Artcile originally published at Indybay.org:
I sat down and skimmed through the 106pp report prepared by the prestiguous Postdam Institute for Climate Impact Research (PIK) for the World Bank (See media release). It is a shocking read, that we are presently on the business as usual emissions path of 4 degrees C (7.2°F) of global warming by about the 2060s and 6 degrees C (10.8°F) of warming by the turn of the century, just 88 years hence.
The United Nations Environment Program warned this week that Greenhouse Gas Emissions Gap Widening as Nations Head to Crucial Climate Talks in Doha, while the European Environment Agency has warned in a new report Climate change evident across Europe, confirming urgent need for adaptation.
The International Energy Agency warned in their 2011 World Energy Outlook report that we are on a 4-6 degree Celsius trajectory and that 80 percent of carbon emissions infrastructure has already been built and is in operation. We cannot afford to add any new carbon intensive infrastructure that will continue to pollute for 30-50 years, yet the World Resources Institute reveals nearly 1,200 Proposed Coal-Fired Power Plants, the majority in India and China. But grassroots action is having an impact: thousands rallied against coal across India, and a very first Arab Day of Climate Action (Photos) organised by the Arab Youth Climate Movement occurred on November 10. In the US, the Sierra Club reports victories in stopping the coal rush.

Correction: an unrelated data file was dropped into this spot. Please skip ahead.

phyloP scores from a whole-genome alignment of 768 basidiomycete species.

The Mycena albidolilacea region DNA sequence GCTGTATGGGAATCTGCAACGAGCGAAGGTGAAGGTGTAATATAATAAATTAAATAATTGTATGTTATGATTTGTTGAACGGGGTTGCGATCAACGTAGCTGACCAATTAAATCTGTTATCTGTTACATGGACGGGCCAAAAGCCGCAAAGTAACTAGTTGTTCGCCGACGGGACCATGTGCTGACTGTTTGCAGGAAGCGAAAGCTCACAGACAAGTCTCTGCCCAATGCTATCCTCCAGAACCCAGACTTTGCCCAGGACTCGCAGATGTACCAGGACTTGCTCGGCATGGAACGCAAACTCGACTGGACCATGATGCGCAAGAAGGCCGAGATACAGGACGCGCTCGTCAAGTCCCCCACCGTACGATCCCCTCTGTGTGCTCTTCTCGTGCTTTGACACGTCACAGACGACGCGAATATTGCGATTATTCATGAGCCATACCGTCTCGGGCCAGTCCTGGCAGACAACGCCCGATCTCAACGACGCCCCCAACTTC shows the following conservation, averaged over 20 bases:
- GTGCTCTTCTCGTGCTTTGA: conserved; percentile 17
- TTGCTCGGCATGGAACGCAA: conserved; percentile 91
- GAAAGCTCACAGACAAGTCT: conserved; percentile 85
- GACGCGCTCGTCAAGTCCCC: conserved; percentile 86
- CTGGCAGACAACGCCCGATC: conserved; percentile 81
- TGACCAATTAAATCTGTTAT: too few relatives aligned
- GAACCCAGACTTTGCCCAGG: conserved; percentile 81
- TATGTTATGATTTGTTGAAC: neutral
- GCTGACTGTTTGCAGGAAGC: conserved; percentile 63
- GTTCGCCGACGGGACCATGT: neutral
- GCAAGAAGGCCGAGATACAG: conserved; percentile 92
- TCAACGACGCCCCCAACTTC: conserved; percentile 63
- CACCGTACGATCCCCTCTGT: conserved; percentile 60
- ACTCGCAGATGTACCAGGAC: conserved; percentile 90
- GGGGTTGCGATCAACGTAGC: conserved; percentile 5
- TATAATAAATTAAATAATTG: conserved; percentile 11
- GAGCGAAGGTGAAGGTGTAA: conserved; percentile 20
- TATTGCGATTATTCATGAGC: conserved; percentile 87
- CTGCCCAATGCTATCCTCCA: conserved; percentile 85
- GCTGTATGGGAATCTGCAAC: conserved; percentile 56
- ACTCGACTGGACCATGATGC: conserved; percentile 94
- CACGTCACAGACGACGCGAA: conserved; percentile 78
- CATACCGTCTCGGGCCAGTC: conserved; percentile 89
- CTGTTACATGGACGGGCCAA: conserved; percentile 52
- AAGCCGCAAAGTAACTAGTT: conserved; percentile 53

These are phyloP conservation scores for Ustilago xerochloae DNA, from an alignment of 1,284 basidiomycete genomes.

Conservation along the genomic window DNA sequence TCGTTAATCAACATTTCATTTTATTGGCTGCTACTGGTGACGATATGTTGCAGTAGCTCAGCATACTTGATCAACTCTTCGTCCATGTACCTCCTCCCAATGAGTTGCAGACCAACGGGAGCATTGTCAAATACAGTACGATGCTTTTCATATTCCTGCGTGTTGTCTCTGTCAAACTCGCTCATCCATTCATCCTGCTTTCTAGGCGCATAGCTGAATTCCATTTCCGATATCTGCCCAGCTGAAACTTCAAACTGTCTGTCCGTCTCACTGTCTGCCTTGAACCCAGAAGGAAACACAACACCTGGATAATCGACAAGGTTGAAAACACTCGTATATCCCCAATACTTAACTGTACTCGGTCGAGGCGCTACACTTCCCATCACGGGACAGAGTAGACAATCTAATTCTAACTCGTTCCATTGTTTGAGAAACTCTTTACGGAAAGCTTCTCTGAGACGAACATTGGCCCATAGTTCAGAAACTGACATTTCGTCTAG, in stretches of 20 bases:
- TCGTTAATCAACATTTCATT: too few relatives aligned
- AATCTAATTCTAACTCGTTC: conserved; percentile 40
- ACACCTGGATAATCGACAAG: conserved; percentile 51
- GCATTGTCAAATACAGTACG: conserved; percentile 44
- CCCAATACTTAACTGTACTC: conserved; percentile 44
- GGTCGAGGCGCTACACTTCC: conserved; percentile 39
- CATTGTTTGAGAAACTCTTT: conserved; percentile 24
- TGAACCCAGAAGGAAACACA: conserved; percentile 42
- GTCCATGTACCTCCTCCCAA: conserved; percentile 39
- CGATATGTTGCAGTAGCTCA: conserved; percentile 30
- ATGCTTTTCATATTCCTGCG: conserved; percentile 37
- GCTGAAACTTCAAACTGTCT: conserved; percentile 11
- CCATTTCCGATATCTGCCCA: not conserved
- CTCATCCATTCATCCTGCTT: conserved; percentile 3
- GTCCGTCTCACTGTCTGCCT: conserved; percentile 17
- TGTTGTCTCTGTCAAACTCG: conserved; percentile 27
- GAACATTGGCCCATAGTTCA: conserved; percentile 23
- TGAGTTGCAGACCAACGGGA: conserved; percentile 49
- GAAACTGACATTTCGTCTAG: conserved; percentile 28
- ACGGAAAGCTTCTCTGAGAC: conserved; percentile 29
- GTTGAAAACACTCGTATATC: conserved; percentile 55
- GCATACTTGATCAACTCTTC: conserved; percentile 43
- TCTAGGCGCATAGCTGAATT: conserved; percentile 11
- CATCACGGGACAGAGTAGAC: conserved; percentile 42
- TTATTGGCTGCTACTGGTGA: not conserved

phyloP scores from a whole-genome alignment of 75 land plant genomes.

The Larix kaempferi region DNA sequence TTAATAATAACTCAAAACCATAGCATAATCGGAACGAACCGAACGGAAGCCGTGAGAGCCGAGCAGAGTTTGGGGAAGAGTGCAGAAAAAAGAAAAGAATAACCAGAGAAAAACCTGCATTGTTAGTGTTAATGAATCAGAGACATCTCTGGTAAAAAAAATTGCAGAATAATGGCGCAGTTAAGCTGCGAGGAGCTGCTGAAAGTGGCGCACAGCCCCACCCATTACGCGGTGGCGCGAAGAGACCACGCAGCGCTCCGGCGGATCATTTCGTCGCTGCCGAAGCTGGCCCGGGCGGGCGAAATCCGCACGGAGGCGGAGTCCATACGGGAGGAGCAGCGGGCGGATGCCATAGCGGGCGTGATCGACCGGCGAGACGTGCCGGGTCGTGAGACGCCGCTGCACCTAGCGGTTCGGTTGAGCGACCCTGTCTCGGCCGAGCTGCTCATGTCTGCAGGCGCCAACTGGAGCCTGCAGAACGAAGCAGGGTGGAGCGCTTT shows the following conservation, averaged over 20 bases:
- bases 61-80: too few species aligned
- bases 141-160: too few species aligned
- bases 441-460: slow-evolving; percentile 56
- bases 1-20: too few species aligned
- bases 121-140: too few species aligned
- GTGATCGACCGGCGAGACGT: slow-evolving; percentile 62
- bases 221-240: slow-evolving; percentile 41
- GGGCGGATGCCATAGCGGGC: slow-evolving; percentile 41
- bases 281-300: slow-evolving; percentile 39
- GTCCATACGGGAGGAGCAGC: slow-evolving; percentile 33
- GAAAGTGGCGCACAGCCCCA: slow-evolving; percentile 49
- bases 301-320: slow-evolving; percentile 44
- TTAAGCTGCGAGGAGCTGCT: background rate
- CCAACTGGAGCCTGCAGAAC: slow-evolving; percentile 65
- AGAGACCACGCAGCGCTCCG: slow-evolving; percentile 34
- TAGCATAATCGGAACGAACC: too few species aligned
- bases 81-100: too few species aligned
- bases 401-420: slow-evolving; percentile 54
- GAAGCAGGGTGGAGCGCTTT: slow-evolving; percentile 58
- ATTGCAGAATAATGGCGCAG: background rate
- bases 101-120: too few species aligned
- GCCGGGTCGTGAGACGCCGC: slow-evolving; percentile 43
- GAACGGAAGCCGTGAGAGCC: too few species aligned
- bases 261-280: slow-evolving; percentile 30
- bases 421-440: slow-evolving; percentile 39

A recent Price WaterhouseCoopers report warned that Business as usual Carbon emissions heading towards 6°C (10.8°F) of global warming this century. So there is widespread agreement from science and scientists, energy experts and experts in global economics and accounting that we are facing a climate meltdown.
Related: 4 Degrees or More? Climate Change: The Critical Decade - a speech by Professor Hans Joachim Schellnhuber Director of PIK. Speech delivered at a Climate Science conference in Melbourne, Australia, July 2011. | Another view from Systemic Disorder: World Bank's call for slowing global warming ignores own role